The snake uncoiled itself and slithered to the tree’s roots. He slipped over and around the tree, returning after a short while.

“I know this tree,” he said. “I have sniffed the sap on others. You will have to travel a distance, but I believe it suits your purpose.”

Unable to follow at their pace, Snake pointed out the direction they must travel and promised to meet them at their new home. He, too, took the oath the others had made to only feed off what he must, and no more.

Woodpecker flew ahead to verify Snake’s information and returned to continue the journey as his friends’ guide.

After several days of traveling to the outskirts of the forest, they were awakened by a sweet-smelling mist one day. The Monkey Prince recognized the scent carried in the breeze. The tree was found that day, and, indeed, it was a fine home. The roots were healthy, the leaves plentiful, yet, not too crowded, and the strong trunk seemed to tickle the bottoms of the clouds.

The friends celebrated with a feast of fallen fruit, seeds, and parasites before settling into their new homes. There were truly enough limbs for each of them, including Raccoon and Snake, who made certain to do no unnecessary harm.

Over the years, the friends found mates and raised families that shared the fruits of the tree – its branches supported them; its coverage protected them; its fruit nourished them. They also did their part, protecting their home from parasites that threatened to kill.

One day, the Monkey King who had been the Monkey Prince sat at the peak of the Great Tree that reached into the clouds. His task, as had been his father’s before him, was to commune with his eldest son.

“My son, you have grown of age. I must now tell you of your inheritance. This tree is our life force. Our family uses it for sustenance – its branches support us; its coverage protects us; its fruit nourishes us. But it needs us, as well. It is our function to protect it from parasites that threaten to kill.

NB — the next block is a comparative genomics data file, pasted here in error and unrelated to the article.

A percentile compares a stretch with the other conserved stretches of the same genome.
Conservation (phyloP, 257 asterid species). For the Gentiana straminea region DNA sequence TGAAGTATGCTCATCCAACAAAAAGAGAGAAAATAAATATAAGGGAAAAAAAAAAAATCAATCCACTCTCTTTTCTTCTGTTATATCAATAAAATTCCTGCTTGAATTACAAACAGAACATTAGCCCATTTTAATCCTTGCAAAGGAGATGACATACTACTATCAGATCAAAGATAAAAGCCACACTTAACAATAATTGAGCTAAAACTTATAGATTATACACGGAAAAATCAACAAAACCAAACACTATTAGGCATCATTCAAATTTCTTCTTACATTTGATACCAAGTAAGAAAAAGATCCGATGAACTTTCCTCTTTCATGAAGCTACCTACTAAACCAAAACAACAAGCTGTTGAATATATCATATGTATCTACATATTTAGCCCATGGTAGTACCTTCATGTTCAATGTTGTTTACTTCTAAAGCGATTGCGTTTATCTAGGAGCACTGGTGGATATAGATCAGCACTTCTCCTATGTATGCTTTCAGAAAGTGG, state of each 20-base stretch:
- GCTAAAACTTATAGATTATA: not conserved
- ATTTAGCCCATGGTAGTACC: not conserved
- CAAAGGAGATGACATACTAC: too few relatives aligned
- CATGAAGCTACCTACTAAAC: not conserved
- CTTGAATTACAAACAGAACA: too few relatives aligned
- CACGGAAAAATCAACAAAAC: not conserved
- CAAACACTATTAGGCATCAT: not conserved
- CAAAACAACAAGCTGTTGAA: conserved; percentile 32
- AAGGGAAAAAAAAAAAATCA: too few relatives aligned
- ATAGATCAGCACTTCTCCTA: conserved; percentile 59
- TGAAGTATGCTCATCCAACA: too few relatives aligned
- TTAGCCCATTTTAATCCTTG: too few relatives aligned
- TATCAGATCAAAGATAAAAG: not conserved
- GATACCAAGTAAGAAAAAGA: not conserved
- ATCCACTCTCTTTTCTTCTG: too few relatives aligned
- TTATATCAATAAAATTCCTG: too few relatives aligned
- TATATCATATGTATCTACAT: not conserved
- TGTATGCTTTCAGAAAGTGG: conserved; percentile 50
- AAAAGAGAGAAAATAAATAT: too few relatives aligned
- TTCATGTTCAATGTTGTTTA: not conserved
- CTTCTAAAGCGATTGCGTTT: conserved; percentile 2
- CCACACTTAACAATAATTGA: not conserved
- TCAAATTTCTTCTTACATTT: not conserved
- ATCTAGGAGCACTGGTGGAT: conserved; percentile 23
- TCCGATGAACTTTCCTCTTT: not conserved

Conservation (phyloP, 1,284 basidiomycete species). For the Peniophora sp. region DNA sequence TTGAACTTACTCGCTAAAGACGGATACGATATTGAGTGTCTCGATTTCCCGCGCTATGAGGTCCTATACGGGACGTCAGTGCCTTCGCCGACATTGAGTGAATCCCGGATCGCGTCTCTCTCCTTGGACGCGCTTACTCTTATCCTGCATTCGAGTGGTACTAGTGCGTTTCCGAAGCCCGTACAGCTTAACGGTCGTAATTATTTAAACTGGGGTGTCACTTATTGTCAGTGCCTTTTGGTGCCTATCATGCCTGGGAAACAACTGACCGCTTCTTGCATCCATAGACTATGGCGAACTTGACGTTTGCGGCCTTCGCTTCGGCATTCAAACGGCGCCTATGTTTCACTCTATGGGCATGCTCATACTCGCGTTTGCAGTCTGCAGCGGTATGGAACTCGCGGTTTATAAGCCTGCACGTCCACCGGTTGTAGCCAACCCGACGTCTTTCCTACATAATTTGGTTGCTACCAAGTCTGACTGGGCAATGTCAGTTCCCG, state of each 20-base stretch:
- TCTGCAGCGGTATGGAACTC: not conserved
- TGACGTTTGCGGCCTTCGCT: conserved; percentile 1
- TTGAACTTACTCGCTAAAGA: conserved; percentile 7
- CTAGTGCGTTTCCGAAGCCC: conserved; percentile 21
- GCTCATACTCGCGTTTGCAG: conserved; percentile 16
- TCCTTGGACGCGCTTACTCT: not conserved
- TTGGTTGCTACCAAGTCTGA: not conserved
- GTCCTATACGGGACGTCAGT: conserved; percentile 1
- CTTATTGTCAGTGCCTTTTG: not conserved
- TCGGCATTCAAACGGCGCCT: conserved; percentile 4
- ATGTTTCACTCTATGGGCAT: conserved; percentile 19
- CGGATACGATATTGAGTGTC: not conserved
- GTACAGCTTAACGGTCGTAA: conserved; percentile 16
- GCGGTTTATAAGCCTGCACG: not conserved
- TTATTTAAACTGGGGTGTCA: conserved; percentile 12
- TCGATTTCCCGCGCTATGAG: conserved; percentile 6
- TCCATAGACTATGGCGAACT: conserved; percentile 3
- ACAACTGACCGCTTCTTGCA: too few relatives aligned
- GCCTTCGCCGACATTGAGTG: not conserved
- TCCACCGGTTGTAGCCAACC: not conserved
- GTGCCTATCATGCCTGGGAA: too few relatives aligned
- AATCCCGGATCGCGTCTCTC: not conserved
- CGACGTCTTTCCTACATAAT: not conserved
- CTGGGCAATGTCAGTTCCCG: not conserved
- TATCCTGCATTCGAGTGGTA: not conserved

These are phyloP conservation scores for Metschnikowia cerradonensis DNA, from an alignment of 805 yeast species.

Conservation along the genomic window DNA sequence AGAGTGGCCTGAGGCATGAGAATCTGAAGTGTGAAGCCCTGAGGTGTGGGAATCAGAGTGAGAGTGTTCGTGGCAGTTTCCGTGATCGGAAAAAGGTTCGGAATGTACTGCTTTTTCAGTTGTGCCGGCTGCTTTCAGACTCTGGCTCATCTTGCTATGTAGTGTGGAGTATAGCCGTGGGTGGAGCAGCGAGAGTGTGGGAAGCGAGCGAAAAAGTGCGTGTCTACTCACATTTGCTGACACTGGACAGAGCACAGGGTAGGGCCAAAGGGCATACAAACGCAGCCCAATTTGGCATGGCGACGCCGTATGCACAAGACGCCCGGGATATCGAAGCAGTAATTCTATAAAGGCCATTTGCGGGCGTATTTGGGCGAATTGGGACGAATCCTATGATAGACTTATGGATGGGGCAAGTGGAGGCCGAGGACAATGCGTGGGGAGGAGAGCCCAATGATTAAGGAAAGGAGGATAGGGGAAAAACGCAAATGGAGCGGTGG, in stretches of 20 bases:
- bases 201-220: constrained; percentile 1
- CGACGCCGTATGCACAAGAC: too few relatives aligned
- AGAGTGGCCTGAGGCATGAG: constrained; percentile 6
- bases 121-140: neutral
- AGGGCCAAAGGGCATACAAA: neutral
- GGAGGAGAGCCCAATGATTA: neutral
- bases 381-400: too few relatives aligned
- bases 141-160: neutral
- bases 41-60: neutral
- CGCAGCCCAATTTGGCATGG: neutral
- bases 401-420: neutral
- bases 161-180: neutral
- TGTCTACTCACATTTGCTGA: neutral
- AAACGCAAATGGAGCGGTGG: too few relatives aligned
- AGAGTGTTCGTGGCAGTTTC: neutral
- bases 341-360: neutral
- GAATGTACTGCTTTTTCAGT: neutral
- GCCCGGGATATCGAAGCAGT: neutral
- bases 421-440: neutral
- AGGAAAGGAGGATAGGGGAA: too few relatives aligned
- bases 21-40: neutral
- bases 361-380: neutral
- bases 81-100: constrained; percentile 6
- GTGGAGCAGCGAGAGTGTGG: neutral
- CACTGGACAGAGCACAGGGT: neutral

“As is foretold, you must set out on your own before you can become king of your own tree. Along the way, there will be challenges. You will encounter danger, you will find friends, you will grow hungry. I ask you only to not take the fruit of the tree that is meant to nourish your brothers and sisters. Feed off the parasites that endanger our home and of the ripened fruit that has fallen to the ground.

“You are meant to be a great king, but you must prove yourself first by retracing the steps of your ancestors, traveling through the maze that gives us life.”

The prince bid farewell to his mother and his brothers and sisters, setting out on his own journey, for what was, will be again in the great circle of life.

The Eternal Waltz

I am one within myself,

one being with the

essence of two

in my core.

Like koi in a pond, the yin and yang of my

central being

swim round each other,

head to tail to head to tail.

But there’s more to my human existence.

I am not just the fish in unity, I am as

vibrant snakes

coiling the human spine.

The two as one.

In jest, we speak of

the angel and

the demon

perched on our shoulders.

Not a fiction to fear, but a truth to admire.

Yin and Yang, immersed in the eternal waltz of unity,

search for acceptance and balance

of the twisting, never-ending spiral

that is the eternal good and evil of self.

What humanity seeks is full balance

of the evil and good within,

loving all and doing no harm

as a perfect, true balance of self.

Being one within oneself, accepting the two as one, is having a true existence.

Love yourself, my friends, and learn to make the devil and the angel work in harmony within yourself.

The Dragonfly’s Student